Many trains and buses have left Ukraine since the start of the war on February 24 to carry the large influx of people fleeing to safety in other countries, leaving everything else behind.
Among those who got off the bus in Poland after a 24-hour trip from Ukraine was Hirut Berhan, an international student from Ethiopia.
Hirut, who left all his belongings in Ukraine and packed only his passport, candy bars and snacks, reminds us all that life can change in the blink of an eye.
In 2019, she left to study in Ukraine, but initially she had to learn the Ukrainian language for a year. After a year, Hirut joined the Ukrainian State University of Chemical Technology to pursue management studies for three years until the war stopped almost everything.
“When things got heated between Russia and Ukraine, the university made our classes virtual. But then it got serious very quickly, and university officials told us to stay in our hostel and that things would get better soon.
After some cities in Ukraine were bombed, the students left the hostel and went to Poland, but not Hirut and her boyfriend. They decided to stay a few more days in the hostel because they heard about the mistreatment of African students at the border with Poland.
But things got worse, so they had no choice but to take the risk and leave Ukraine. The trip to Poland, Hiruit said, was a scary and frightening experience she will never forget.
“At the border, my friend’s brother was waiting for us, he bought us some ‘Shwarama’ food. It was literally cold and we used the train. We were afraid that they wouldn’t take us because we were Africans.
It was reported that at the Ukraine-Poland border, women were given priority and Ukrainian refugees received “preferential treatment” over foreigners.
As she waited in line to get free food, Hirut was told to go to the back of the line after officials saw her passport and that she was from Ethiopia.
“I went back, but I felt so bad” said Hirout.
>> International students leaving Ukraine say they face racism from border officials
However, they traveled to Poland, where officials from the Angolan Embassy in Poland offered their help to Hirut’s boyfriend and brother, who are from Angola. The three of them found a place to spend the night in Poland.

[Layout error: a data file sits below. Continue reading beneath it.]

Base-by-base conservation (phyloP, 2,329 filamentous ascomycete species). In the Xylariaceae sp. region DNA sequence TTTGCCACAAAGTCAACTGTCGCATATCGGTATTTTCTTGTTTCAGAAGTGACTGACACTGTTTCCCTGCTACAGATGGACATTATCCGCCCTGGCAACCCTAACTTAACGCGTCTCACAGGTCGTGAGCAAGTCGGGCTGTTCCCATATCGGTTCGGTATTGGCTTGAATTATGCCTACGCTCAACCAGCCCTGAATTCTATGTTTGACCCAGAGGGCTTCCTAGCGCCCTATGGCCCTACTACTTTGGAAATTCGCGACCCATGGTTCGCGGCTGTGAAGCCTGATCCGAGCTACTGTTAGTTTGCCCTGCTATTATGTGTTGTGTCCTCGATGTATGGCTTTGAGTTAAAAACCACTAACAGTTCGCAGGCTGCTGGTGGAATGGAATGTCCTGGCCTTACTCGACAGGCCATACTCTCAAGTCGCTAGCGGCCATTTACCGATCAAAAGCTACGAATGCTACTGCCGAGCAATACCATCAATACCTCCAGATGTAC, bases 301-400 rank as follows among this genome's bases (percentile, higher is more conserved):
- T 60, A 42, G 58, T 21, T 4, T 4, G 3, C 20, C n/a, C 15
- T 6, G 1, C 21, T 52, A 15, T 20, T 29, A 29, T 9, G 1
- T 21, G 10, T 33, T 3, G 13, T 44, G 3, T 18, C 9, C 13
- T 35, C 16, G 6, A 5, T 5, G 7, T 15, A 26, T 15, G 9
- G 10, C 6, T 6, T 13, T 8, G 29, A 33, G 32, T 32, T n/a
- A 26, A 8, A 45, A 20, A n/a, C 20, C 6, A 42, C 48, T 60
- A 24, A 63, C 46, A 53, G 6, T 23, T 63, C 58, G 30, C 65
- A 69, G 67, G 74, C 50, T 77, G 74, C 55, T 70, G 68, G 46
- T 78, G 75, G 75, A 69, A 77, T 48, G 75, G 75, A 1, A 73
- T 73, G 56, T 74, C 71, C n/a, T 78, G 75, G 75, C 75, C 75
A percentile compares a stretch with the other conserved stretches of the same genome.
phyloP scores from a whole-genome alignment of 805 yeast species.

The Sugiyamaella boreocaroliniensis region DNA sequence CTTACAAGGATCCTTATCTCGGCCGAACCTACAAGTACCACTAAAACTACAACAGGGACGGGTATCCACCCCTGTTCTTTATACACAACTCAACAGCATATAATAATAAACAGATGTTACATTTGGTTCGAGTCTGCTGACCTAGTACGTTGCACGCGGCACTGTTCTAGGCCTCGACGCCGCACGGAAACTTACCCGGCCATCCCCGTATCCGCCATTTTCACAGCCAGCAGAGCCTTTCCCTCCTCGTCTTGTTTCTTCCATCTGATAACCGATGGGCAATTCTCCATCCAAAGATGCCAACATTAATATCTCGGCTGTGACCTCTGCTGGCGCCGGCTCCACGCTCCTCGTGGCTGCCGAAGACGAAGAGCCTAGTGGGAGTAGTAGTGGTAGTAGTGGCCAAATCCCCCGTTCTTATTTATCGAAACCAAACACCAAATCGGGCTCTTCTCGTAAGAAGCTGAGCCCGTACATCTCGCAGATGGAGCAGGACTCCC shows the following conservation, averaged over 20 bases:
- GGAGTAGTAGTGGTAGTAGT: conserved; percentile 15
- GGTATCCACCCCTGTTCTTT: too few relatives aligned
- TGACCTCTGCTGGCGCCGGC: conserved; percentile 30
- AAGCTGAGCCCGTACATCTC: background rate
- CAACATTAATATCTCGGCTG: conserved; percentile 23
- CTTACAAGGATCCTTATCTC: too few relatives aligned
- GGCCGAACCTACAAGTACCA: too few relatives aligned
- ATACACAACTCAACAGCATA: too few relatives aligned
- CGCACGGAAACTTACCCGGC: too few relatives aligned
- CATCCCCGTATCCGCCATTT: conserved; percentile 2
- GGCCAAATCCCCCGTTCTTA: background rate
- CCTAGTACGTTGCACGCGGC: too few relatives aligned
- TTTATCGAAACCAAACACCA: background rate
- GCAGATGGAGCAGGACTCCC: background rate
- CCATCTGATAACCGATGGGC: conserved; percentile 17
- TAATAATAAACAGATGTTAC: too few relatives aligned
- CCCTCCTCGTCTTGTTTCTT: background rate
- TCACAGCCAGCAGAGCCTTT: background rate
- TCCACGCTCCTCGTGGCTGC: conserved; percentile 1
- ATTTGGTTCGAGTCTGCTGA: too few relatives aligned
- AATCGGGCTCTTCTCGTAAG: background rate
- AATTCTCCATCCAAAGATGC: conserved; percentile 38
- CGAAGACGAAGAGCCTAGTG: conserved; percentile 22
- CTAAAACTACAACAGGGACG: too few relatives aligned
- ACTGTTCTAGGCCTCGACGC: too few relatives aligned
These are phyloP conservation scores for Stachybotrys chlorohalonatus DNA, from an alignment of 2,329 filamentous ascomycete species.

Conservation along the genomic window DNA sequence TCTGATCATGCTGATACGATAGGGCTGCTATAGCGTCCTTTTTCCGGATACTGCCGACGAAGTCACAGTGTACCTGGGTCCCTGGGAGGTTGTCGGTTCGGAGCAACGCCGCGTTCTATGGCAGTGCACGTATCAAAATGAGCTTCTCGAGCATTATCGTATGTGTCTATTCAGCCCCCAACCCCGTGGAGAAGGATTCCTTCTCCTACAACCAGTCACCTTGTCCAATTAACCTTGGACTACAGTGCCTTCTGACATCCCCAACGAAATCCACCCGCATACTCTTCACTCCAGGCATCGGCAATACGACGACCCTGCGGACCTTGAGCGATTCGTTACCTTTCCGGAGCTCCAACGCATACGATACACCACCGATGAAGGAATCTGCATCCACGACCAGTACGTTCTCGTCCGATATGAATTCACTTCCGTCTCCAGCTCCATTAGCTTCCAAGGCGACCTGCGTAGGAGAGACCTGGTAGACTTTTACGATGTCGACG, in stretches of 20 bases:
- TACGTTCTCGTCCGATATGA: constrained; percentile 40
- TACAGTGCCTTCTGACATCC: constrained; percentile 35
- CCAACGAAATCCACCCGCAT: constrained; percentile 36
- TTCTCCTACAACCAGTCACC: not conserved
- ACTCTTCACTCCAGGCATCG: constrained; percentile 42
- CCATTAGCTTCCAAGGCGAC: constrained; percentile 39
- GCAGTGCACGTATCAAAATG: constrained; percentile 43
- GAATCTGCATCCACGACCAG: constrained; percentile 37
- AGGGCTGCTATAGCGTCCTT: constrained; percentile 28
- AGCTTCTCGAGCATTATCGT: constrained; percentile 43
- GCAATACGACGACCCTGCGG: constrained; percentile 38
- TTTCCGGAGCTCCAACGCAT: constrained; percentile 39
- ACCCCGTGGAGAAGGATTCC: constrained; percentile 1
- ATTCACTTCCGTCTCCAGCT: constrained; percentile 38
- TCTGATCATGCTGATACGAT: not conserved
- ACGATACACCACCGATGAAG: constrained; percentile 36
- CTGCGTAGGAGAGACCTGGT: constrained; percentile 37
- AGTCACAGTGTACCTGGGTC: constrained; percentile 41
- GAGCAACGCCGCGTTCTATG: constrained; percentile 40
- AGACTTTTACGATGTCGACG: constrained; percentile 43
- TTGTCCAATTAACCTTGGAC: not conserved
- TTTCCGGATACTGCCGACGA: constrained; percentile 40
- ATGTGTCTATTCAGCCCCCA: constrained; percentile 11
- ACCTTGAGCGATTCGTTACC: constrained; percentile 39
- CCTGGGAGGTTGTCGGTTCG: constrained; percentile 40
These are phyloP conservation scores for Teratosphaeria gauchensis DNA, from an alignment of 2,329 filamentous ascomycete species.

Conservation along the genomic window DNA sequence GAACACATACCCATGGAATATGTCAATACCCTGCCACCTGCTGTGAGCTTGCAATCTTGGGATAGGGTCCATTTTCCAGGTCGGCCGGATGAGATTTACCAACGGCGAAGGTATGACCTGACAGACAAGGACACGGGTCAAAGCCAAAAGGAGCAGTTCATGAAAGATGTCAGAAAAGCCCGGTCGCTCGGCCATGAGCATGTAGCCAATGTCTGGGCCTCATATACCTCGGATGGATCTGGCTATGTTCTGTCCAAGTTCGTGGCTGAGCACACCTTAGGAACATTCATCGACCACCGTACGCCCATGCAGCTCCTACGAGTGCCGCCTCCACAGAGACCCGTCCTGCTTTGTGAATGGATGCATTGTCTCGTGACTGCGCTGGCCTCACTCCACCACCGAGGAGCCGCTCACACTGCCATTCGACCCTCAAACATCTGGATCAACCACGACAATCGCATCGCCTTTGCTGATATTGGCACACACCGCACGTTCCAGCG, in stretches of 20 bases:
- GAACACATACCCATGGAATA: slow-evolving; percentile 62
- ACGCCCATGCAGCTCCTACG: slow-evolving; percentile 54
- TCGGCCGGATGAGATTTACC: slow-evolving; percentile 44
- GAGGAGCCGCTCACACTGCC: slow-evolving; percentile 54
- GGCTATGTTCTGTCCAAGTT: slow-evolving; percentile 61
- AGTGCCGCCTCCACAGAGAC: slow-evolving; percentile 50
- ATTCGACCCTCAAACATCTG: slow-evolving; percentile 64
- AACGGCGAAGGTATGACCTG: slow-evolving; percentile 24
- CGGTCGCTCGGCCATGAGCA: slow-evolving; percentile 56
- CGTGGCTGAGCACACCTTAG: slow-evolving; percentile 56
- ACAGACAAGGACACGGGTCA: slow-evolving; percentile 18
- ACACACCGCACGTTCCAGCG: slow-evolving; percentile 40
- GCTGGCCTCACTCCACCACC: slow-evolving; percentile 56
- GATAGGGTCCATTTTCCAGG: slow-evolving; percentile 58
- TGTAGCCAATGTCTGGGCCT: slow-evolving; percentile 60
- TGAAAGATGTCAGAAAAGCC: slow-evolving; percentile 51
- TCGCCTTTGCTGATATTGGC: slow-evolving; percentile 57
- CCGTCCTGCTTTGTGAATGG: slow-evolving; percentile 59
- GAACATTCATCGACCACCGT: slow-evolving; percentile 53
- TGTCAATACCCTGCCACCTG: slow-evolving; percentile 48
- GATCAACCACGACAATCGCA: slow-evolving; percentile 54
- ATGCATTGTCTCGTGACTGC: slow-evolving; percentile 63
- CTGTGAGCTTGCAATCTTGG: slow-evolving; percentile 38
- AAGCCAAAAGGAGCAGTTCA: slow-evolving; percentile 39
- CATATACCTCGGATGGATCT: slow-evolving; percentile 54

From Poland, Hirut continued her journey alone to Berlin, Germany. There she met a family friend.
“Last year, my boyfriend gave me a promise ring. We were planning to get married after graduation. But because of the war, we had to break up. I told him at see him again in Poland before leaving for Germany. He is currently in Amsterdam,” said Hirout.
Hirut is now going through a depression, has lost about 15 kilograms and has been sick most of the time since the start of the war in Ukraine, which has “turned his life upside down”. One of the sad things the war has caused is that she doesn’t remember most things after the traumatic experience she had to go through.
She gets no support from her university, and they don’t even respond to any of her messages. She left all her school documents in Ukraine.
Hirut is no longer studying at the Ukrainian University of Chemical Technology and without papers, she fears it will be difficult to gain admission to another university.
“I don’t know what I can do now. I only had a year left to graduate, and now I’m lost in life.
For now Hirout is in Berlin, without a residence permit, waiting to find out his next step because the situation is causing fear and distress.
The war has also affected the studies of Ukrainian students abroad, some of whom have family members in Ukraine.
In an interview with Erudera, 19-year-old Oleksandra Tymchyshyna, a Ukrainian student in the United States, said that for days she couldn’t concentrate on anything and fell behind in her studies.
“The war in Ukraine almost cost me my dream, but I wouldn’t be Ukrainian if I didn’t get back on track and finish the quarter strong,” said Tymchyshyna.
The crisis in Ukraine has prompted many universities around the world to offer different types of support to Ukrainian students, staff and anyone whose studies in Ukraine have been interrupted due to the war.
>> List of universities helping Ukrainian students
According to Ukrainian government figures, 76,548 international students from 155 countries are enrolled in Ukrainian universities, the majority of which come from India, Morocco, Turkmenistan, Azerbaijan, Nigeria, China and Turkey.
Official data revealed that, on average, international students spend more than $7,000 a year in Ukraine, contributing $542 million to the country’s economy.
The country has now seen a massive outflow of international students.
According to data from Erudera, there were 80,470 international students in Ukraine in 2019, an increase of 6.4% compared to 2018. Most of these students pursued studies in medicine, medical practice, dentistry , management and pharmacy.
In nearly a decade, enrollment of international students in Ukrainian universities increased by almost 50% between 2011 and 2019.
United Nations figures show that more than 4.3 million people have left Ukraine since the Russian invasion. Most refugees go to the following countries:
To note: At the request of the student, we have replaced her real name in this article with the name Hirut Berhan.